The Magna Charter21 March 2016
Carbon Neutrality. Divestment. Research and Education. There are many different pathways to sustainability.
The University of Melbourne is soon to publish its first Sustainability Charter after receiving feedback from staff, students and alumni on a draft released in October.
With University Council approval, the final charter will be released in March.
The general response to its development has been positive. However, perhaps unavoidably in a complex institution like the University, the charter will be met with both excitement and disappointment.
The Sustainability Charter is intended to act as a “framework for embedding social and environmental sustainability across all facets of University work”. Its commitments will later be translated into actions and targets set out in a five-year Sustainability Plan.
Feedback on the draft charter was a mix of praise for the undertaking, criticism that the scope was too broad, not broad enough and, of course, demands for divestment.
The colourful and sometimes completely contradictory feedback received reveals the gulfs that exist within those who care about sustainability.
One suggestion reads: “A smattering of research and some climate change themed breadth subjects is like pissing in the wind compared with the financial and political power of corporate coal burners, especially when they are financially supported by the University.”
Another reads: “…the charter should be aiming to instil sustainable practices in the student and professional teaching body…fostering and encouraging sustainable practices in students, changing hearts and minds and involving everybody… in the sustainability challenge is paramount.”
Professor Rachel Webster, a member of the Sustainability Executive responsible for drafting the charter, says that they have taken a holistic approach to the issue.
“The way we’ve set the charter up is to say that the University as an institution should take responsibility for sustainability on a bunch of axes – research, teaching and learning and around engagement, promoting sustainability through public dialogue but then also… moving toward becoming carbon neutral.”
The University has already committed to becoming carbon neutral by 2030 – a date that some members of the Sustainability Executive would like to move forward, says Professor Webster. Webster believes if the University could achieve carbon neutrality it could become a blueprint for other organisations to do the same. She’s been frustrated by a lack of government leadership on the issue but says that the University is now demonstrating that “as an organisation we can do this without them.”
There have been no major changes made to the draft following feedback. Although, Indigenous Australians and their sustainable custodianship of the land will now be included in the charter in response to suggestions made.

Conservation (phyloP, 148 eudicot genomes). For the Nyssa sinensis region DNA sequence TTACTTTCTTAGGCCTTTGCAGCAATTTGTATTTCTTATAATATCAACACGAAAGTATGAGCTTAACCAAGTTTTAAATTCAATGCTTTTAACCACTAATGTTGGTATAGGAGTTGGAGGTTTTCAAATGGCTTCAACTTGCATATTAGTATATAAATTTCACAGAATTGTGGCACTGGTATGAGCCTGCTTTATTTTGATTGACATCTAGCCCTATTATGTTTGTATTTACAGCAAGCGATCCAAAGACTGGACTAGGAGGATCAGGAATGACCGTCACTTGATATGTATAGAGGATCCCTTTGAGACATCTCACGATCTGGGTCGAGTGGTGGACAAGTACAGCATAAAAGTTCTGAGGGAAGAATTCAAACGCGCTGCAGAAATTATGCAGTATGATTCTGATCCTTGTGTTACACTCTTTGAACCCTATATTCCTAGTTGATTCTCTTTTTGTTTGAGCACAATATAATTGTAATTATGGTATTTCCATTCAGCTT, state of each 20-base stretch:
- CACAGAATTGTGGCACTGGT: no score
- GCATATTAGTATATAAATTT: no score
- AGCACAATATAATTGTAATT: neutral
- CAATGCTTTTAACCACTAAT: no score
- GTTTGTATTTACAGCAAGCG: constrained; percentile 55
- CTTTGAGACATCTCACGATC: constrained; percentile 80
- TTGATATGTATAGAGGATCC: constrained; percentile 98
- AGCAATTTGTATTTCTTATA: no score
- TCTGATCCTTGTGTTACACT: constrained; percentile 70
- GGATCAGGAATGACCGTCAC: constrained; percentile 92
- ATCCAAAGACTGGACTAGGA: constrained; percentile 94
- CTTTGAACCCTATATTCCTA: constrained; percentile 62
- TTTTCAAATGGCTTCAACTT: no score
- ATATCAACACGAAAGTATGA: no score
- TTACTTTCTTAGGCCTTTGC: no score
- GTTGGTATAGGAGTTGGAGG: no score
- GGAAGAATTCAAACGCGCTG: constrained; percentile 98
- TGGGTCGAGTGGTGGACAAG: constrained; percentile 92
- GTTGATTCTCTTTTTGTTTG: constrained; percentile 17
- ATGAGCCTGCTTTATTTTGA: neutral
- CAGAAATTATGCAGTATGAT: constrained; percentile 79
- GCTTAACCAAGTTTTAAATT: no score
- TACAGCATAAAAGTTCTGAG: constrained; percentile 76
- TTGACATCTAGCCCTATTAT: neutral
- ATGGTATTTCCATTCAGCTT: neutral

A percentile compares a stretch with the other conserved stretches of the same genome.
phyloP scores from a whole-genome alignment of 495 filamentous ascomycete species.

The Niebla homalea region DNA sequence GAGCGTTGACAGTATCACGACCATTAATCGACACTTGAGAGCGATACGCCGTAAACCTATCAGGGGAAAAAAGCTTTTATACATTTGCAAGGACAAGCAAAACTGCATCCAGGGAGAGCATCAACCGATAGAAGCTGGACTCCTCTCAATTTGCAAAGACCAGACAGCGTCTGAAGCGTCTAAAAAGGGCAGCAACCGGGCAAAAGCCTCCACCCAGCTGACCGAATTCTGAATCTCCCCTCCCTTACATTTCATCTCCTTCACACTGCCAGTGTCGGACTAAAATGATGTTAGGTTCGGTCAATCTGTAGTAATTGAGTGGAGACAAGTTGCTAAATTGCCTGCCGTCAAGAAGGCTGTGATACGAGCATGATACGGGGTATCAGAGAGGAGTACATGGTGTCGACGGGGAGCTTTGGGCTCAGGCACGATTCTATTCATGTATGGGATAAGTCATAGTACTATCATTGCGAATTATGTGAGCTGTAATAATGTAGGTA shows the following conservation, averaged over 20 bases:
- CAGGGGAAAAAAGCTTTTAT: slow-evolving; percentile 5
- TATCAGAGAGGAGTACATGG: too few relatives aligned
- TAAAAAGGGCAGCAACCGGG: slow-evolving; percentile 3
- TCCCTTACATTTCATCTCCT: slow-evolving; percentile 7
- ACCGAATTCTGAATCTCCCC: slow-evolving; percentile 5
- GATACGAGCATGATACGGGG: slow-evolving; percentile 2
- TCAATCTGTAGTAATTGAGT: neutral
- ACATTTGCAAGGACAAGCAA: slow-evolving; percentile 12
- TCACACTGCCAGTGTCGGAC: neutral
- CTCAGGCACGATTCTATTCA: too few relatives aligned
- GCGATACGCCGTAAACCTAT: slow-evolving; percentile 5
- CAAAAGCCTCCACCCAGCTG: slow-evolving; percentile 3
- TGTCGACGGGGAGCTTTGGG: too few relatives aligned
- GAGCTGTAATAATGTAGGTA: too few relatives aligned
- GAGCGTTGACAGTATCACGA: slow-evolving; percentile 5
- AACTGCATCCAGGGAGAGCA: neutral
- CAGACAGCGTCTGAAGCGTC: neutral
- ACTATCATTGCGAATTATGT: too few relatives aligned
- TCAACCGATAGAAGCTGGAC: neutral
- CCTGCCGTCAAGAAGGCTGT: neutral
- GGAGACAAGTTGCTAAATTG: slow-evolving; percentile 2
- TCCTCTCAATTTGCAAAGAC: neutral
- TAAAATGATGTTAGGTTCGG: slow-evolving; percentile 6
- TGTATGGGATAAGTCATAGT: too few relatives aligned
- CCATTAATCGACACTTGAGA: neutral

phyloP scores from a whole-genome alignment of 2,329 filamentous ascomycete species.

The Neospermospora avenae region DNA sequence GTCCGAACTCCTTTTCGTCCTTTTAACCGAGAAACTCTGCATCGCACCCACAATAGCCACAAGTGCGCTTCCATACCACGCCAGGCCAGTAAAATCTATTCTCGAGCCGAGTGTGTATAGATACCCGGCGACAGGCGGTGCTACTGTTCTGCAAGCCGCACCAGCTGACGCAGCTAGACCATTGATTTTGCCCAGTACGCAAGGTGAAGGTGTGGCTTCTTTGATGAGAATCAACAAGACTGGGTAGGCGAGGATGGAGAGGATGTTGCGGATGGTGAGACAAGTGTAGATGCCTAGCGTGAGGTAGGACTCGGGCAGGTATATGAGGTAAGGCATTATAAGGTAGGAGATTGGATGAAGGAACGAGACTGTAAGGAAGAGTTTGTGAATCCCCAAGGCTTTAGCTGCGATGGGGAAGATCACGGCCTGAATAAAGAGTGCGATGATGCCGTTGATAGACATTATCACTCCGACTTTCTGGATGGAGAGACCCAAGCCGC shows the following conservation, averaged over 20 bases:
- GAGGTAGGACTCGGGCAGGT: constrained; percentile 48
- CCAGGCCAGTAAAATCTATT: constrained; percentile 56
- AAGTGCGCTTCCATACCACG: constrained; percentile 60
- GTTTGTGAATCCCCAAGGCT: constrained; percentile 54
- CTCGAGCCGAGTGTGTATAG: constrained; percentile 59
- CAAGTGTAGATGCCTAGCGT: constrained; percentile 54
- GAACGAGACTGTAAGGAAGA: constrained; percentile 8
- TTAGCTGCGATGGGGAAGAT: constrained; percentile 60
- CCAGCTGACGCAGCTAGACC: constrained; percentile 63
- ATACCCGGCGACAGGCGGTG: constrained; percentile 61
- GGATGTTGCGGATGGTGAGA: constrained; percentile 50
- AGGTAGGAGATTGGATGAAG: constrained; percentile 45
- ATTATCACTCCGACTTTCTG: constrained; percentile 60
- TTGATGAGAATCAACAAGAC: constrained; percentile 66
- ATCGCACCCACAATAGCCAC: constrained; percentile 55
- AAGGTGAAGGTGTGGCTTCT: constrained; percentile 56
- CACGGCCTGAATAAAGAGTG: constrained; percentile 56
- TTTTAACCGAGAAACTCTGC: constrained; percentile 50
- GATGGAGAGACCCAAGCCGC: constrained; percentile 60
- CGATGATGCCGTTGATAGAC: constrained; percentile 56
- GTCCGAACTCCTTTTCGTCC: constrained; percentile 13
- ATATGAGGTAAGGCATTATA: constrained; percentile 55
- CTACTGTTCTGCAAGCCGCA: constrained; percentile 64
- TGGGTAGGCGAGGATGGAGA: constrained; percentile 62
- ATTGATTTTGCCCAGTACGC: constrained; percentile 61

Importantly for the many students and staff who submitted feedback asking for divestment, the charter does not make a commitment to do so.
The updated draft states that the University will “implement investment strategies consistent with the University’s commitment to sustainability and its financial and legal responsibilities.”
Professor Webster notes that there will, however, be a working group to provide some advice on divestment when the time comes to draft the sustainability plan.
Environmental activist group Fossil Free Melbourne University has led a vocal and organised campaign calling for divestment for over two years.
UMSU Environment Officer and Co-coordinator of Fossil Free MU Anisa Rogers says she has been invited to take part in the working group but also that she wishes they had been brought into the consultation process earlier.
“I think a better way to do it would [have been] to consult and then write it up,” she says in regards to the draft.
The efficacy of divestment in tackling climate change is a long-standing subject of debate amongst economists and environmentalists alike. In a 2014 opinion piece published in The Australian, Vice-Chancellor Glyn Davis outlined financial challenges associated with divestment and its possible risk to future students.
Professor Webster agrees that divestment is a complex issue. On the one hand she says, “I don’t think divestment makes a lot of sense in and of itself because we’re so entangled with the companies that are ‘responsible’ for producing carbon dioxide. To say we’re going to divest University funds doesn’t make a lot of sense to me.”
Webster believes that what we need to do is find ways to move away from a reliance on the products these companies produce.
Rogers says that Fossil Free MU doesn’t expect that divesting will cause the fossil fuel industry to collapse but that “it’s about a broader social narrative”.
“As a university they should be leading in these sort of issues.”
In regards to the argument that divestment poses financial risks, Rogers says “that argument has been debunked by multiple research papers.”
She refers to an analysis from economist Professor Ross Garnaut, which states that the bursting of the carbon bubble will hurt investors.
However, in regards to all things not related to divestment, Rogers says, “the charter is incredible and shows a lot of hard work.”
The Sustainability Charter is set to be published on 18 March and public consultation on the sustainability plan will begin soon.